What’s arguably different with this phone, however, is that it comes with a USB Type-C port. Love it or hate it, this new connection is eventually going to phase out the traditional micro-USB connection that has been widely used on many devices close to a good decade by now, seeing that it offers some additional conveniences. For example, USB Type-C cables are reversible, so it doesn’t matter what side you’re inserting the cable into the port. The only downside here is that you can’t connect it to any USB port that isn't a Type-C one, like the ones on your computer, to charge or transfer data. To do that, you'll need to purchase the correct USB Type-C to USB Type-A cable.

Another important feature of the phone is situated on its back. No, it’s not the camera that juts out a little, but rather, the fingerprint sensor beneath it that’s adorned with a chrome outline. Humble might be the word that best associates with the Nexus 5X, so it’s somewhat of a surprise to find one here with the Nexus 5X. Luckily, it works just like any of the handful of recent smartphones with finger print sensors – requiring only for us to gently place our finger over the sensor for it to recognize and unlock. Technically speaking, we don’t need to press the power button first, seeing that we can quickly unlock the phone from a standby state with the screen off by just putting our finger over its scanner.

To see the phones in real size or compare them with other models, visit our Visual Phone Size Comparison page.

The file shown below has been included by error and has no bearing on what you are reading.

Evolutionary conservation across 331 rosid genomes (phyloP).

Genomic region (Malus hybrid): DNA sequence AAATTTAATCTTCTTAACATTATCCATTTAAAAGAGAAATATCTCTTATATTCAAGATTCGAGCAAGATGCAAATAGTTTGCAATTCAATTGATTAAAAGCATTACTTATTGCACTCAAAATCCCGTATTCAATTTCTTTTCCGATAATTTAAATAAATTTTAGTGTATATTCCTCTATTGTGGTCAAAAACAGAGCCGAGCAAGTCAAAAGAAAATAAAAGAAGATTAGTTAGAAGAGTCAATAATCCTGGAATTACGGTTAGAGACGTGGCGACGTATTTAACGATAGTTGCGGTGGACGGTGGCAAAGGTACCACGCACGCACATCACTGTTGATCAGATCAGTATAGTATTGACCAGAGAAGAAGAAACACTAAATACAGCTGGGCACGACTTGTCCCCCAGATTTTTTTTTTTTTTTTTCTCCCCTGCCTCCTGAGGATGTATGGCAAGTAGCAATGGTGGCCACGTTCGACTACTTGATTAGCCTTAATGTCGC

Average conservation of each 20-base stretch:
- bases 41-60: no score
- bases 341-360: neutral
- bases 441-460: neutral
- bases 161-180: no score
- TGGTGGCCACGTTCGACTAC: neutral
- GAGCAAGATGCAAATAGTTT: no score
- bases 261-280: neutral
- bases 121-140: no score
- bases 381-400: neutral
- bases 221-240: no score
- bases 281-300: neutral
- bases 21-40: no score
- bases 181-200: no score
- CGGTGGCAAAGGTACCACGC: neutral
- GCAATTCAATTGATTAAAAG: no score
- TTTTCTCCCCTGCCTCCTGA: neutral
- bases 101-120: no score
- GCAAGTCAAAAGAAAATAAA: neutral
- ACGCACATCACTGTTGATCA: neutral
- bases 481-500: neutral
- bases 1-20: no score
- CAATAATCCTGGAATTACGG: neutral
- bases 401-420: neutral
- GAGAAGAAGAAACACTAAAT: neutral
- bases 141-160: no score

Seriously, it’s one very accurate screen that won’t disappoint.

There might be a ‘5’ in its name, but the Nexus 5X iss actually boasting a 5.2-inch 1080 x 1920 IPS-LCD display with Corning’s Gorilla Glass 3 protecting it all. Although we’ve seen a handful of phones within its price point donning Quad-HD resolution, we’re not too bummed out to realize it’s 1080p resolution here with the Nexus 5X. In all fairness, it’s more than detailed to give it a high level of sharpness to the eye – so it’s not an issue whatsoever.

Cheap phones tend to employ low-quality displays, that’s just the typical expectance. However, that’s far from the truth here, as the Nexus 5X is fashioned with a pretty, color-accurate screen that boasts several top-notch qualities with its package. They include a 6800K color temperature, 2.31 gamma value, and a peak brightness output of 487 nits. All of this indicates that we’re dealing with a fairly high-quality panel, ensuring it’s visible even in challenging lighting conditions – and not being too cold in tone, so it’s neither too warm nor cold.

Oh yeah, did we forget to mention that it gets really close to nailing all the reference points in the sRGB color gamut? Well, it does, and we couldn’t be happier to find out that its color reproduction is nearly perfect. Looking very closely to its values, we can determine that it reproduces realistic, true-to-life colors. All told, this is one impeccable screen that doesn’t skimp out on the necessary goods, and for its price point and all, it’s pleasant to know that it’s able to achieve the same stellar results as other phones priced well above it.


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PhoneArena rating:
8.5Very good
Display5.2 inches, 1080 x 1920 pixels (423 ppi) IPS LCD
Camera12.3 megapixels
Qualcomm Snapdragon 808, Hexa-core, 1800 MHz, ARM Cortex-A57 and ARM Cortex-A53 processor
Size5.79 x 2.86 x 0.31 inches
(147 x 72.6 x 7.9 mm)
4.80 oz  (136 g)
Battery2700 mAh, 20 hours talk time